|Authors: ||R. Rodeva, Z. Stoyanova, V. Manova, R. Georgieva, L. Stoilov|
|Keywords: ||anthracnose, black dot, microsclerotia, pathogenicity, PCR, Solanaceae|
The fungus Colletotrichum coccodes (synonyms C. atramentarium and C. phomoides) is one of the common pathogens on vegetables of Solanaceae family.
It causes fruit anthracnose of tomato, pepper and eggplant and black dot of potato.
The fruit anthracnose was relatively well studied in Bulgaria but the information about potato black dot is still very scarce.
The objective of this work was to characterize the isolates obtained from different potato parts (tubers, stolons, roots, stem bases) bearing microsclerotia.
Conventional and molecular approaches were applied in the study.
Three solid nutrient media were used for morphological and cultural description of the pathogen.
For molecular investigation representative C. coccodes isolates were cultivated in potato dextrose broth.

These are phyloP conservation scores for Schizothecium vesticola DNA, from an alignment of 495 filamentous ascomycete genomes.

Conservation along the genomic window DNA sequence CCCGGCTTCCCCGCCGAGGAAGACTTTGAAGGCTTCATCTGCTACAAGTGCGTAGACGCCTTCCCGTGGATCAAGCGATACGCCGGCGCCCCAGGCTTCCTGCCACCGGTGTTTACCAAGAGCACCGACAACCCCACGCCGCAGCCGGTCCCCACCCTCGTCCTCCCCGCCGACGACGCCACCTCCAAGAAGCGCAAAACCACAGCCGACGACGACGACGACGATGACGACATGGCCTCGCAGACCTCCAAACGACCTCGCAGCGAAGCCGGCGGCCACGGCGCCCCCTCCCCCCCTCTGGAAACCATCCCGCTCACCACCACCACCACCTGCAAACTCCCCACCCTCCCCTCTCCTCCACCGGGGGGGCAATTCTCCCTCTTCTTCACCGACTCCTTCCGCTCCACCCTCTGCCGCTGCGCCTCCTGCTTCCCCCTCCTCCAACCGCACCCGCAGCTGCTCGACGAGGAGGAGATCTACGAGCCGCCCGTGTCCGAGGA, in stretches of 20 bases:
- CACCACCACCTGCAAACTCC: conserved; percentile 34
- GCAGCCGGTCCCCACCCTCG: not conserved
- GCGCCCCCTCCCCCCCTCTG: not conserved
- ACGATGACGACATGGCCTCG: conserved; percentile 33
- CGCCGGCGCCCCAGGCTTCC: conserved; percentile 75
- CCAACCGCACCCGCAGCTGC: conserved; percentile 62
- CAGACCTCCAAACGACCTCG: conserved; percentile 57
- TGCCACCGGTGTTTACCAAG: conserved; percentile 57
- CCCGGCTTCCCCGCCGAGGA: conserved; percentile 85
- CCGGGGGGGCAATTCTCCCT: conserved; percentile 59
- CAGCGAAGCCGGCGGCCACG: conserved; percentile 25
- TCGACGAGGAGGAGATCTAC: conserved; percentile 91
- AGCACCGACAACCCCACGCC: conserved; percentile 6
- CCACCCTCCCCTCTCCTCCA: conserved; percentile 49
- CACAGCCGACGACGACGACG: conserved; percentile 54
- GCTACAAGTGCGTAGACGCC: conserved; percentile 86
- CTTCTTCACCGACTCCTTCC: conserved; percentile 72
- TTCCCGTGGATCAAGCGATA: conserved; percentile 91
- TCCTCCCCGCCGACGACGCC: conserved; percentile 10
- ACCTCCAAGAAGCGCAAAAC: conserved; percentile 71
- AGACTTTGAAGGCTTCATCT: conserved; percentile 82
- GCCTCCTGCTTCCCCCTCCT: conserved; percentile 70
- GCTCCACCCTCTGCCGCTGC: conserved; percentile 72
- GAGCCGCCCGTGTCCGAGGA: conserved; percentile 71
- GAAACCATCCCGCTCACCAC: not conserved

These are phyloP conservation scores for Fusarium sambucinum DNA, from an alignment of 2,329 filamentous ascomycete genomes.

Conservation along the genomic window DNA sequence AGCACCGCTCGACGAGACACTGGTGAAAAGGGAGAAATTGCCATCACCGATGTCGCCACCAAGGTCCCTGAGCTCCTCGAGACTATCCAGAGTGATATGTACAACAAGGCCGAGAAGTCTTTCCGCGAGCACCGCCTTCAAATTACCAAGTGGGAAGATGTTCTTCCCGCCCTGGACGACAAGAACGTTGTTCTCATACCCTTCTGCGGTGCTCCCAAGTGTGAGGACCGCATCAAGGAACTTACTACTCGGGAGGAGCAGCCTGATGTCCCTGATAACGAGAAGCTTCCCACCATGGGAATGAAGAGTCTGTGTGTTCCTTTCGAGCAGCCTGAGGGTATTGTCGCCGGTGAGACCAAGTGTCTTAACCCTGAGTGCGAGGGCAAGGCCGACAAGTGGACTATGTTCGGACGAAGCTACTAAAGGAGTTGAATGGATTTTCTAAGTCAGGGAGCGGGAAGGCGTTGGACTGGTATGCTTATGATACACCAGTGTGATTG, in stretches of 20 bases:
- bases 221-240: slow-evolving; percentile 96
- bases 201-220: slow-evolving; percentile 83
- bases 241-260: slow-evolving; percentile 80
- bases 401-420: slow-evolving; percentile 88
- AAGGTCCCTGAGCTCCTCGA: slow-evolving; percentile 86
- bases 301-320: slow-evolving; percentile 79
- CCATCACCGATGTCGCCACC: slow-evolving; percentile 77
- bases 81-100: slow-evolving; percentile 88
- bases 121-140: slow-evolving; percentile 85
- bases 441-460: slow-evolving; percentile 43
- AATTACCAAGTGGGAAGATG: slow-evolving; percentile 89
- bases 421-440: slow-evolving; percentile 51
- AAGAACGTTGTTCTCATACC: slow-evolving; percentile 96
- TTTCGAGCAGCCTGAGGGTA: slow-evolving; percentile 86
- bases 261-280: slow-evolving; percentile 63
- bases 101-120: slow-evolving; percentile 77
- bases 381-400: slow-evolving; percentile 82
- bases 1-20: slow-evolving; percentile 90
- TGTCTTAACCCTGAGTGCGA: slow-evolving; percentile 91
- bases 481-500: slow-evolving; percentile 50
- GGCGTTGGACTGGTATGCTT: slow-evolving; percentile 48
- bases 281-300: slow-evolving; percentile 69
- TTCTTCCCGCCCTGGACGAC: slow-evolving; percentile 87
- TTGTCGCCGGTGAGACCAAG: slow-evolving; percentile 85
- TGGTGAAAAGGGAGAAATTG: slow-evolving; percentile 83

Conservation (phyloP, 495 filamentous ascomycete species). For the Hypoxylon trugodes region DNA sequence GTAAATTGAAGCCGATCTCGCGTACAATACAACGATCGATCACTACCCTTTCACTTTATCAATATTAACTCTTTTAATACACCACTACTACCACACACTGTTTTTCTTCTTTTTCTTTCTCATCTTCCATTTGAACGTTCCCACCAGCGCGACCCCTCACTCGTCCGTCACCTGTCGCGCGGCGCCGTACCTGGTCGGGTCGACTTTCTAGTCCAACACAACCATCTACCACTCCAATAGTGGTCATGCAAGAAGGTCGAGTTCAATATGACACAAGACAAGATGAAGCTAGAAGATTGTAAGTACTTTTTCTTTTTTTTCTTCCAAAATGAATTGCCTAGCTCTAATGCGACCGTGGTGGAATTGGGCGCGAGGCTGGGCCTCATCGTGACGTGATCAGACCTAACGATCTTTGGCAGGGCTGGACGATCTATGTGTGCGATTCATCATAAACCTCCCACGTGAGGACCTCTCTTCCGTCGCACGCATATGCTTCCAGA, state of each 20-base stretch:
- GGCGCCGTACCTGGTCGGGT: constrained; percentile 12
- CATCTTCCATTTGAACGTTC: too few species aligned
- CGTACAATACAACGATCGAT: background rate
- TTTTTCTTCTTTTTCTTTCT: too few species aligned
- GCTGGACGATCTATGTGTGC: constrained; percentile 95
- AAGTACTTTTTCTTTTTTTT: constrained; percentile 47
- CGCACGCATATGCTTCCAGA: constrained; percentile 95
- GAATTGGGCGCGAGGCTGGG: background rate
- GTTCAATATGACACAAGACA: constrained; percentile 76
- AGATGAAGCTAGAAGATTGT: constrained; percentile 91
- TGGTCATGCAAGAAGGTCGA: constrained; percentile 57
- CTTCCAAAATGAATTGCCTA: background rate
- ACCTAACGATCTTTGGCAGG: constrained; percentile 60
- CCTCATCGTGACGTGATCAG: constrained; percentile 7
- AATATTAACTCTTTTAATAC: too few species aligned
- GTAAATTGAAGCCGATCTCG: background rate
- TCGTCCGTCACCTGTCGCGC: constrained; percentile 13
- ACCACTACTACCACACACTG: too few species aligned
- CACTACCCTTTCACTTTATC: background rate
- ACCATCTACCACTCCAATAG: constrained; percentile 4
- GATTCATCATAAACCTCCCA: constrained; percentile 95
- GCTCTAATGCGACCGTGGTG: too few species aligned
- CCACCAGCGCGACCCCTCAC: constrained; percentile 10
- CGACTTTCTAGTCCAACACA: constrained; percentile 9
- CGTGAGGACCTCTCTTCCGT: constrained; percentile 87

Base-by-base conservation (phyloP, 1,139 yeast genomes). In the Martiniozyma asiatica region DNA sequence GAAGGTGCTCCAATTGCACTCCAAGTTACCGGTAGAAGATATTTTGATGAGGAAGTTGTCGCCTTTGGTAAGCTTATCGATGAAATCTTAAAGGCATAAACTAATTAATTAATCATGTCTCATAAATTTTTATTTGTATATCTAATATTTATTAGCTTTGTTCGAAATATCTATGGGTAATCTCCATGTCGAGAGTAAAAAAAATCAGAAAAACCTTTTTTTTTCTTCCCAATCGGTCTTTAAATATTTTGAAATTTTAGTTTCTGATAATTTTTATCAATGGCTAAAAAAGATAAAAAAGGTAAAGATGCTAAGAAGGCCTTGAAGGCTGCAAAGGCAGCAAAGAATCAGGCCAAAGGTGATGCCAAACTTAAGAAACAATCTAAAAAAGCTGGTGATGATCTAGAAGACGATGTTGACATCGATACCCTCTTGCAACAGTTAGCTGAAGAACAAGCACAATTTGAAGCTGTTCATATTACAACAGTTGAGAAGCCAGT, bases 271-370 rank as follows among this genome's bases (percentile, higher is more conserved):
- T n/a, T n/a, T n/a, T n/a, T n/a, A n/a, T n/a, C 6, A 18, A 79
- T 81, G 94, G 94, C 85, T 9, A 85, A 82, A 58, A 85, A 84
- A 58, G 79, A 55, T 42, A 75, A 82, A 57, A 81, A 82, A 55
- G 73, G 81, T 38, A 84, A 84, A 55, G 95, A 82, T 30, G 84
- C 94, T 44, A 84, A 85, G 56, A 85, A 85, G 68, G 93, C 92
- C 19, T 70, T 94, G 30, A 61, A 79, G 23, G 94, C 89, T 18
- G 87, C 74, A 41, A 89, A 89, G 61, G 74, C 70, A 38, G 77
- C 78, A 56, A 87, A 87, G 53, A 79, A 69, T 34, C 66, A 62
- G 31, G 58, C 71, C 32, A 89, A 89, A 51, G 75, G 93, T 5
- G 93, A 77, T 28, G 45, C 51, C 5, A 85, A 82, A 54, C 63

Total DNA was extracted directly from mycelium. C. coccodes-specific nested primers Cc1NF1/Cc2NR1 were used for PCR amplification.
Pathogenicity test was performed on detached fruits of tomato, pepper and eggplant.
All studied isolates showed morphological and cultural characteristics typical of C. coccodes although some differences were observed.
PCR amplification with nested primer set gave a single specific PCR band with expected size (~350 bp) confirming the affiliation of studied isolates to C. coccodes. Pathogenicity of isolates was proven and the most pronounced symptoms were expressed on tomato fruits. C. coccodes isolates from potato were able to infect successfully other solanaceous hosts and could play a role as inoculum source for them.
This should be taken into consideration in crop rotation.
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